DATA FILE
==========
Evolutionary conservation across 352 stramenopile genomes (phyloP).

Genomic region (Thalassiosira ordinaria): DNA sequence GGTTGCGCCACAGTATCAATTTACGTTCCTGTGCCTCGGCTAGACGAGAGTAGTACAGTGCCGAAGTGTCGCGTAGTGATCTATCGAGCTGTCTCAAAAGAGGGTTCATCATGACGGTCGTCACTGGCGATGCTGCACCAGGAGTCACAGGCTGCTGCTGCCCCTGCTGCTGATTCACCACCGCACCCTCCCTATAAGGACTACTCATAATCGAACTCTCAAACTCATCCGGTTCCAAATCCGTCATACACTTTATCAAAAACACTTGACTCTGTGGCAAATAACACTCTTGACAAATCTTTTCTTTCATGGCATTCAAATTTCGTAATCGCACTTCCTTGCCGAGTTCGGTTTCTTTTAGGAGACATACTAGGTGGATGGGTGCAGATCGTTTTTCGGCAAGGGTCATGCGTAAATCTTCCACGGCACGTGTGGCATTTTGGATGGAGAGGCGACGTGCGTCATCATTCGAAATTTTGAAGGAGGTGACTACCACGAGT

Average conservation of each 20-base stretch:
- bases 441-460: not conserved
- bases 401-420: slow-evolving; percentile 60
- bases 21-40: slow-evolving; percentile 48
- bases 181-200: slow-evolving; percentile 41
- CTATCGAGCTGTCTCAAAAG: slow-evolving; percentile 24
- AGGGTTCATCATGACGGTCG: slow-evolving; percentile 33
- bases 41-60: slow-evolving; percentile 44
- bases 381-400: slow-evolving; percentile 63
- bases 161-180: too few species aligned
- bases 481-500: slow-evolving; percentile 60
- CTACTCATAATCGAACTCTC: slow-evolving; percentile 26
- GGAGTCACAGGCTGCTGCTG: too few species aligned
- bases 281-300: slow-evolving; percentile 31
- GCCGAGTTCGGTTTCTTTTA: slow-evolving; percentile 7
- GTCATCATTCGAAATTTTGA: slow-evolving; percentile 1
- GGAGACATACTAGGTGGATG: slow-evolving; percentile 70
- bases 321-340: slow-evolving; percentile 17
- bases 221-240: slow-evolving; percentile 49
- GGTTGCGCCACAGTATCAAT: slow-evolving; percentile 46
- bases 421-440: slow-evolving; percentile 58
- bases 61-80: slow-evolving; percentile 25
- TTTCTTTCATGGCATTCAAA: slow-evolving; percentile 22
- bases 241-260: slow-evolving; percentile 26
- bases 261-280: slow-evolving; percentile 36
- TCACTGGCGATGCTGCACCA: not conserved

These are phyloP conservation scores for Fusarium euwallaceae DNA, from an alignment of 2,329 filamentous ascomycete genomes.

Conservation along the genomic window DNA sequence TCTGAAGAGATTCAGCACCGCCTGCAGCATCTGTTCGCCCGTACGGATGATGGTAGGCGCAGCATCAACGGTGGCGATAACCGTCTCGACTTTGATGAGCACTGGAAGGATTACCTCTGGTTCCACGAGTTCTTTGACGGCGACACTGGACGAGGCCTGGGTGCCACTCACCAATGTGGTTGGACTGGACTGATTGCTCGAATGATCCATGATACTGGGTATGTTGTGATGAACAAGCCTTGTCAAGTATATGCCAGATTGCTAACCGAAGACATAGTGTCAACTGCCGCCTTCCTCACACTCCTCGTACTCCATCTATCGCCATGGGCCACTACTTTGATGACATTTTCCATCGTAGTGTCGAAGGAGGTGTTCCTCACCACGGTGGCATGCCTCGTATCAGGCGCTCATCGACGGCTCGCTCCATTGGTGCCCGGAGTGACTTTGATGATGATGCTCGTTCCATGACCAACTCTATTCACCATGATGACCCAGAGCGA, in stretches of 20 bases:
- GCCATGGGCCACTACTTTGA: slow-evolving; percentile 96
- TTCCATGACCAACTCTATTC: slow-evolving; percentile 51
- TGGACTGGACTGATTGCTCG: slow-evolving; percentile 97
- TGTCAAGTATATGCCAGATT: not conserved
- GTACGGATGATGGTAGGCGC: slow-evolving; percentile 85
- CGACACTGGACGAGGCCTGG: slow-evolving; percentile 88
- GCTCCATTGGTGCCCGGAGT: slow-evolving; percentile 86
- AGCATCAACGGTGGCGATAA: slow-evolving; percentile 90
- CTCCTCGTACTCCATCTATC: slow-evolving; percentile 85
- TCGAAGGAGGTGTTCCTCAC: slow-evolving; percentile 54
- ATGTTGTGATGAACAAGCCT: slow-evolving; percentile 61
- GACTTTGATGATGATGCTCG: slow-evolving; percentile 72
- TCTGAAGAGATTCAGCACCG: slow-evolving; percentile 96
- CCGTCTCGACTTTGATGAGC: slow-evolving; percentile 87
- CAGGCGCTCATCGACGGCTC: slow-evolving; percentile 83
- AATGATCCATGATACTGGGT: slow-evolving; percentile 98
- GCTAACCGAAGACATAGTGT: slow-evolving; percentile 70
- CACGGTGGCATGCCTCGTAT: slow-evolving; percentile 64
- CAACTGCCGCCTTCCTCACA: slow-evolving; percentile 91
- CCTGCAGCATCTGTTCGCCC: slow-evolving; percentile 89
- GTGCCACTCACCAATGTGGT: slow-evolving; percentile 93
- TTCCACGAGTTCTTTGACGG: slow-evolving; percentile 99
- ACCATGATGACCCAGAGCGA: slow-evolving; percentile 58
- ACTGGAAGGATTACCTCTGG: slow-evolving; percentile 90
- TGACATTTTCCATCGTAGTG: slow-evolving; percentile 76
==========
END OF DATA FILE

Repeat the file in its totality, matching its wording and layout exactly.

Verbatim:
Evolutionary conservation across 352 stramenopile genomes (phyloP).

Genomic region (Thalassiosira ordinaria): DNA sequence GGTTGCGCCACAGTATCAATTTACGTTCCTGTGCCTCGGCTAGACGAGAGTAGTACAGTGCCGAAGTGTCGCGTAGTGATCTATCGAGCTGTCTCAAAAGAGGGTTCATCATGACGGTCGTCACTGGCGATGCTGCACCAGGAGTCACAGGCTGCTGCTGCCCCTGCTGCTGATTCACCACCGCACCCTCCCTATAAGGACTACTCATAATCGAACTCTCAAACTCATCCGGTTCCAAATCCGTCATACACTTTATCAAAAACACTTGACTCTGTGGCAAATAACACTCTTGACAAATCTTTTCTTTCATGGCATTCAAATTTCGTAATCGCACTTCCTTGCCGAGTTCGGTTTCTTTTAGGAGACATACTAGGTGGATGGGTGCAGATCGTTTTTCGGCAAGGGTCATGCGTAAATCTTCCACGGCACGTGTGGCATTTTGGATGGAGAGGCGACGTGCGTCATCATTCGAAATTTTGAAGGAGGTGACTACCACGAGT

Average conservation of each 20-base stretch:
- bases 441-460: not conserved
- bases 401-420: slow-evolving; percentile 60
- bases 21-40: slow-evolving; percentile 48
- bases 181-200: slow-evolving; percentile 41
- CTATCGAGCTGTCTCAAAAG: slow-evolving; percentile 24
- AGGGTTCATCATGACGGTCG: slow-evolving; percentile 33
- bases 41-60: slow-evolving; percentile 44
- bases 381-400: slow-evolving; percentile 63
- bases 161-180: too few species aligned
- bases 481-500: slow-evolving; percentile 60
- CTACTCATAATCGAACTCTC: slow-evolving; percentile 26
- GGAGTCACAGGCTGCTGCTG: too few species aligned
- bases 281-300: slow-evolving; percentile 31
- GCCGAGTTCGGTTTCTTTTA: slow-evolving; percentile 7
- GTCATCATTCGAAATTTTGA: slow-evolving; percentile 1
- GGAGACATACTAGGTGGATG: slow-evolving; percentile 70
- bases 321-340: slow-evolving; percentile 17
- bases 221-240: slow-evolving; percentile 49
- GGTTGCGCCACAGTATCAAT: slow-evolving; percentile 46
- bases 421-440: slow-evolving; percentile 58
- bases 61-80: slow-evolving; percentile 25
- TTTCTTTCATGGCATTCAAA: slow-evolving; percentile 22
- bases 241-260: slow-evolving; percentile 26
- bases 261-280: slow-evolving; percentile 36
- TCACTGGCGATGCTGCACCA: not conserved

These are phyloP conservation scores for Fusarium euwallaceae DNA, from an alignment of 2,329 filamentous ascomycete genomes.

Conservation along the genomic window DNA sequence TCTGAAGAGATTCAGCACCGCCTGCAGCATCTGTTCGCCCGTACGGATGATGGTAGGCGCAGCATCAACGGTGGCGATAACCGTCTCGACTTTGATGAGCACTGGAAGGATTACCTCTGGTTCCACGAGTTCTTTGACGGCGACACTGGACGAGGCCTGGGTGCCACTCACCAATGTGGTTGGACTGGACTGATTGCTCGAATGATCCATGATACTGGGTATGTTGTGATGAACAAGCCTTGTCAAGTATATGCCAGATTGCTAACCGAAGACATAGTGTCAACTGCCGCCTTCCTCACACTCCTCGTACTCCATCTATCGCCATGGGCCACTACTTTGATGACATTTTCCATCGTAGTGTCGAAGGAGGTGTTCCTCACCACGGTGGCATGCCTCGTATCAGGCGCTCATCGACGGCTCGCTCCATTGGTGCCCGGAGTGACTTTGATGATGATGCTCGTTCCATGACCAACTCTATTCACCATGATGACCCAGAGCGA, in stretches of 20 bases:
- GCCATGGGCCACTACTTTGA: slow-evolving; percentile 96
- TTCCATGACCAACTCTATTC: slow-evolving; percentile 51
- TGGACTGGACTGATTGCTCG: slow-evolving; percentile 97
- TGTCAAGTATATGCCAGATT: not conserved
- GTACGGATGATGGTAGGCGC: slow-evolving; percentile 85
- CGACACTGGACGAGGCCTGG: slow-evolving; percentile 88
- GCTCCATTGGTGCCCGGAGT: slow-evolving; percentile 86
- AGCATCAACGGTGGCGATAA: slow-evolving; percentile 90
- CTCCTCGTACTCCATCTATC: slow-evolving; percentile 85
- TCGAAGGAGGTGTTCCTCAC: slow-evolving; percentile 54
- ATGTTGTGATGAACAAGCCT: slow-evolving; percentile 61
- GACTTTGATGATGATGCTCG: slow-evolving; percentile 72
- TCTGAAGAGATTCAGCACCG: slow-evolving; percentile 96
- CCGTCTCGACTTTGATGAGC: slow-evolving; percentile 87
- CAGGCGCTCATCGACGGCTC: slow-evolving; percentile 83
- AATGATCCATGATACTGGGT: slow-evolving; percentile 98
- GCTAACCGAAGACATAGTGT: slow-evolving; percentile 70
- CACGGTGGCATGCCTCGTAT: slow-evolving; percentile 64
- CAACTGCCGCCTTCCTCACA: slow-evolving; percentile 91
- CCTGCAGCATCTGTTCGCCC: slow-evolving; percentile 89
- GTGCCACTCACCAATGTGGT: slow-evolving; percentile 93
- TTCCACGAGTTCTTTGACGG: slow-evolving; percentile 99
- ACCATGATGACCCAGAGCGA: slow-evolving; percentile 58
- ACTGGAAGGATTACCTCTGG: slow-evolving; percentile 90
- TGACATTTTCCATCGTAGTG: slow-evolving; percentile 76